Just (Shut Up And) Do It

A week in, Colorado Spring Football, 2015, has a weird feel to it.

I’m having a hard time getting into it, and I’m having a hard time pinpointing the reason why.

Perhaps it has to do with the early start to spring ball. The earliest in school history, the first week of spring practices had more of a feel of a continuation of the 2014 season than a start to the 2015 campaign. After all, the Buffs suited up just ten days after Signing Day, which was the culmination of the 2014-15 recruiting cycle, which in turn was inextricably tied to the 2014 season.

Perhaps it has to do with the closed practices. All but the first thirty minutes of practices (which is mostly stretching and preliminary drills) are closed to the public and media. As a result, all Buff fans know about the progress of the team is what can be gleaned from post-practices interviews and press releases.

Or … perhaps … is has to do with us being beaten down by so much losing over the past decade that glowing reports of improved size, speed, or roster depth fail to have any impact. You know the old saying: “Fool me once, shame on you. Fool me two, three, four, five, six, seven or eight times … Well, I’m just stupid”.

Four practices into the allotted 15 practices allotted by the NCAA, though, I’m beginning to get the impression that Colorado is getting better. Not by leaps and bounds, not by a sudden infusion of talent, but by simple hard work.

Simple nose-to-the-grindstone, turn-off-the-noise-and-just-do-it hard work.

Building from the inside out

Sports fans gravitate toward stars, and in football, that translates to the players who touch the ball. Quarterbacks, running backs, and wide receivers are the focus, with the occasional hard-hitting or colorful defensive player also gaining the limelight.

But games are won and lost in the inglorious trenches, and that is where CU is making its greatest strides.

Along the offensive line, the Buffs lost two good – but not great – guards. Kaiwi Crabb and Daniel Munyer were tough and loyal Buffs who gave their blood, sweat and tears to the black-and-gold, but neither is a lock to continue their careers in the NFL.

Returning is a strong nucleus of talent. Center Alex Kelley and right tackle Stephane Nembot were on the field for every offensive play last season, with left tackle Jeromy Irwin there for every play except for two games in which he was injured.

Nembot is an interesting case study, and indicative of how far the CU offensive line has progressed. His 27 consecutive starts is second on the team (behind only wide receiver Nelson Spruce, with 32), but Nembot, a former defensive lineman, is only now coming into his own as his senior season approaches. Nembot has been a liability for much of his career – in 2013, for example, Nembot led the team in quarterback pressures allowed, with 20 (when no other lineman gave up more than 13) and quarterback sacks allowed, with 7 1/2 (no other lineman gave up more than three).  Just over a year later, however, Nembot, a physical specimen at 6’7″, 295-pounds, is now being mentioned as the next CU offensive lineman to go high in the NFL draft.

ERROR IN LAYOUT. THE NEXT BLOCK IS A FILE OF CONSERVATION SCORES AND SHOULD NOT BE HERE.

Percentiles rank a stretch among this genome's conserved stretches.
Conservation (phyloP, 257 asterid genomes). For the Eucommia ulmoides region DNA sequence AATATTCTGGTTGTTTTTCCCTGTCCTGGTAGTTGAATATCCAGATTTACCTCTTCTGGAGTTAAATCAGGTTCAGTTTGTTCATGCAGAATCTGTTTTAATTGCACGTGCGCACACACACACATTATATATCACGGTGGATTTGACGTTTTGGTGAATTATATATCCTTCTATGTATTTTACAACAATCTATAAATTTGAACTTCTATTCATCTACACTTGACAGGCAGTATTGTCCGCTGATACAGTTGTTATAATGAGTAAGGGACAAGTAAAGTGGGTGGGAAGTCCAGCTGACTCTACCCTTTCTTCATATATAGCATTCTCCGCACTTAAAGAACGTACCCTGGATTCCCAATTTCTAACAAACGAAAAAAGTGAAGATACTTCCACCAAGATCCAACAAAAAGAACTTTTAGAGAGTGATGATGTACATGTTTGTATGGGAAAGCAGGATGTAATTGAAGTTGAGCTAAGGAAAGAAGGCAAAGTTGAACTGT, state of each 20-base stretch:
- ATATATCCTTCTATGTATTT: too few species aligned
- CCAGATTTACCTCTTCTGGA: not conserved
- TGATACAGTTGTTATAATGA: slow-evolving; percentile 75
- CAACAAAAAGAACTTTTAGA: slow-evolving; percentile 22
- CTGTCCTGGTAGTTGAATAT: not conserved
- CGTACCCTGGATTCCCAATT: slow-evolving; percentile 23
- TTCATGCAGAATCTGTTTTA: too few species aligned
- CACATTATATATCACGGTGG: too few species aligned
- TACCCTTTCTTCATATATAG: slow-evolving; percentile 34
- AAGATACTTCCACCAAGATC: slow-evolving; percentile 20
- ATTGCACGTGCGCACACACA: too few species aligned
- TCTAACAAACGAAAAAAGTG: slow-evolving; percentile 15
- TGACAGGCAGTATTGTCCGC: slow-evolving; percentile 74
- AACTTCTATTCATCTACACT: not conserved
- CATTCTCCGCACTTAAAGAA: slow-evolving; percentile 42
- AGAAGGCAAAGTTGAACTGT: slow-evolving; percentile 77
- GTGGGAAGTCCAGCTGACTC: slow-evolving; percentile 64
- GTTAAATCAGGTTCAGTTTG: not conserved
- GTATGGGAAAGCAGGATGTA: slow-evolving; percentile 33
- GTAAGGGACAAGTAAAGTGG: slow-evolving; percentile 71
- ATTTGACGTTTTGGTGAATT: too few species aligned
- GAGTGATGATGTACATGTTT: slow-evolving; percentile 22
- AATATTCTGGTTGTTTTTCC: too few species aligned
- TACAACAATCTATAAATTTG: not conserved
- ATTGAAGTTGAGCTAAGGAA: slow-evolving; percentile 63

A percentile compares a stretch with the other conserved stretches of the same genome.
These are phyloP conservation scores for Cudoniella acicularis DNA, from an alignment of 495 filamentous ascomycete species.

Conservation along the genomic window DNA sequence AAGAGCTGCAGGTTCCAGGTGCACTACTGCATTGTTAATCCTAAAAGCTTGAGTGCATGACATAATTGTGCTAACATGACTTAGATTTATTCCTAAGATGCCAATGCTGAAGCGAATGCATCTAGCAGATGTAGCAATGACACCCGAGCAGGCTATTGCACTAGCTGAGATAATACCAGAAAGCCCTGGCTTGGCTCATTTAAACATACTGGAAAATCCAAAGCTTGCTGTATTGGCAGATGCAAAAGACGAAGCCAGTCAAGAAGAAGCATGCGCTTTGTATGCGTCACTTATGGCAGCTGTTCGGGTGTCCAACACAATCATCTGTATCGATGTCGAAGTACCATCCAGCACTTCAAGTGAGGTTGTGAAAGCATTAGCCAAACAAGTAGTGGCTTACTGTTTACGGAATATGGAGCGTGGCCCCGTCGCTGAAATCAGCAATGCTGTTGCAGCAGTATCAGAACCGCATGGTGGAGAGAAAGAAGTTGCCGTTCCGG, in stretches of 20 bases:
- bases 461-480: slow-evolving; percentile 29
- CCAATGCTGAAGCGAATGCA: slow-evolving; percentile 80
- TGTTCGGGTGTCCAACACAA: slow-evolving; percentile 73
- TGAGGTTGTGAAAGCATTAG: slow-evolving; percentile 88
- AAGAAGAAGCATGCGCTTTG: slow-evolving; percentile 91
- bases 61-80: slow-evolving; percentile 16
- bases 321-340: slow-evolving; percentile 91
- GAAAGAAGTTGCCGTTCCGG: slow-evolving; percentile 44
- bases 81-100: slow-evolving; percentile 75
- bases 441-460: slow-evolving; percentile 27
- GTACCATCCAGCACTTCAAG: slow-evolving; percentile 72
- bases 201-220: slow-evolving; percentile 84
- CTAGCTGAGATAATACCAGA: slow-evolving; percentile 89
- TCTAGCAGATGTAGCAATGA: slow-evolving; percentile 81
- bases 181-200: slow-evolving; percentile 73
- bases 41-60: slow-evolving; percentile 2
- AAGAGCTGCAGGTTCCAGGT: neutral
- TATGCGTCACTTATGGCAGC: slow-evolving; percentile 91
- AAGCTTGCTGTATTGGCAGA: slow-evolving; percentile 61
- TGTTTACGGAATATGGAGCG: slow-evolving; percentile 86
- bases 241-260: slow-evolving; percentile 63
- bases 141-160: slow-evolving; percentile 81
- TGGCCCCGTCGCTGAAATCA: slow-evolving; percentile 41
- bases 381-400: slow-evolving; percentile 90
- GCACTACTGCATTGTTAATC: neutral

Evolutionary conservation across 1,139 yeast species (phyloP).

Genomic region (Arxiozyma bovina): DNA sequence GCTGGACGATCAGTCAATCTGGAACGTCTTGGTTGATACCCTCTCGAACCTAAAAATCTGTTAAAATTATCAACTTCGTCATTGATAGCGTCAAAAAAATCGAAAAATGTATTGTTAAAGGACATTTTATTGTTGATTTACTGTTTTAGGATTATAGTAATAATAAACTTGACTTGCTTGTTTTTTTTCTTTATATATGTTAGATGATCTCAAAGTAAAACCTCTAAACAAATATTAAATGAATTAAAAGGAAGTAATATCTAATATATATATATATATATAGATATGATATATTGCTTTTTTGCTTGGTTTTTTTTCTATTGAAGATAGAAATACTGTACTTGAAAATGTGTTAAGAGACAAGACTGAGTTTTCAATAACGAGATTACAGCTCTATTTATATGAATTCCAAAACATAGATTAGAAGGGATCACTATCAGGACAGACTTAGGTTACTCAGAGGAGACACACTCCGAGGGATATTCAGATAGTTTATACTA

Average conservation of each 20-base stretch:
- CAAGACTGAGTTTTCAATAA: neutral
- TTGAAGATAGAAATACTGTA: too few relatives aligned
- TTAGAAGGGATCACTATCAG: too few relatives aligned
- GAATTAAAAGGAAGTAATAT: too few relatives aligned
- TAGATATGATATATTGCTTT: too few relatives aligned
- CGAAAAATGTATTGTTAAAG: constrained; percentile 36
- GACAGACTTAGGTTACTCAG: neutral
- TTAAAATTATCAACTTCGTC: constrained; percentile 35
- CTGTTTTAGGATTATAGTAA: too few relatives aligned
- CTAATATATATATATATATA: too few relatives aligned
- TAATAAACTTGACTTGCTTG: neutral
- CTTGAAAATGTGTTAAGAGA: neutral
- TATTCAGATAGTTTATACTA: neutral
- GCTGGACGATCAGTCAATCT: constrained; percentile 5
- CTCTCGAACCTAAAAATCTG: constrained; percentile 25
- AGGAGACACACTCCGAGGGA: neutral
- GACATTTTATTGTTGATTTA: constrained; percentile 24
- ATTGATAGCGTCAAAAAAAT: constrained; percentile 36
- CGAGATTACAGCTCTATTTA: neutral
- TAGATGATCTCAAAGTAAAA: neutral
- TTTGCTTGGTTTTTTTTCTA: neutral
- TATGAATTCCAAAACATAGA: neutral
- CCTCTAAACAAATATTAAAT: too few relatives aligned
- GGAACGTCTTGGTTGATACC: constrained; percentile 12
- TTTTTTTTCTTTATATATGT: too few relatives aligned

Another indication of the evolution of the CU offensive line is that Shane Callahan, the four-star recruit who signed with Auburn before coming back to Colorado last August, failed to crack the starting lineup this past fall. Callahan, along with transfer Sully Wiefels, are two juniors who may be called upon as the new starters at guard, but if they can’t earn the starting roles, there is a quartet of sophomores, along with a six-pack of freshmen (from red-shirt to grey-shirt to true) who will be vying for playing time.

The news is even better along the defensive line.

Three of last year’s four starters – Josh Tupou, Derek McCartney, and Jimmie Gilbert – return, but none of the three have been the story this spring. Colorado has brought in three junior college defensive linemen – Jordan Carrell, Blake Robbins, and Leo Jackson – to supplement the roster. Those additions, when combined with the return of former starters Samson Kafovalu and Tyler Henington, have turned the Colorado defensive line from a liability to a strength.

Being able to run shifts of quality defensive lineman against the spread offenses of the Pac-12 may not garner many headlines … but it will help keep CU in games this fall.

Team Building

Coaches and players often preach about “family” and “one heartbeat” when trying to build a team composed of players who will sacrifice themselves for the greater good.

And Colorado is no exception.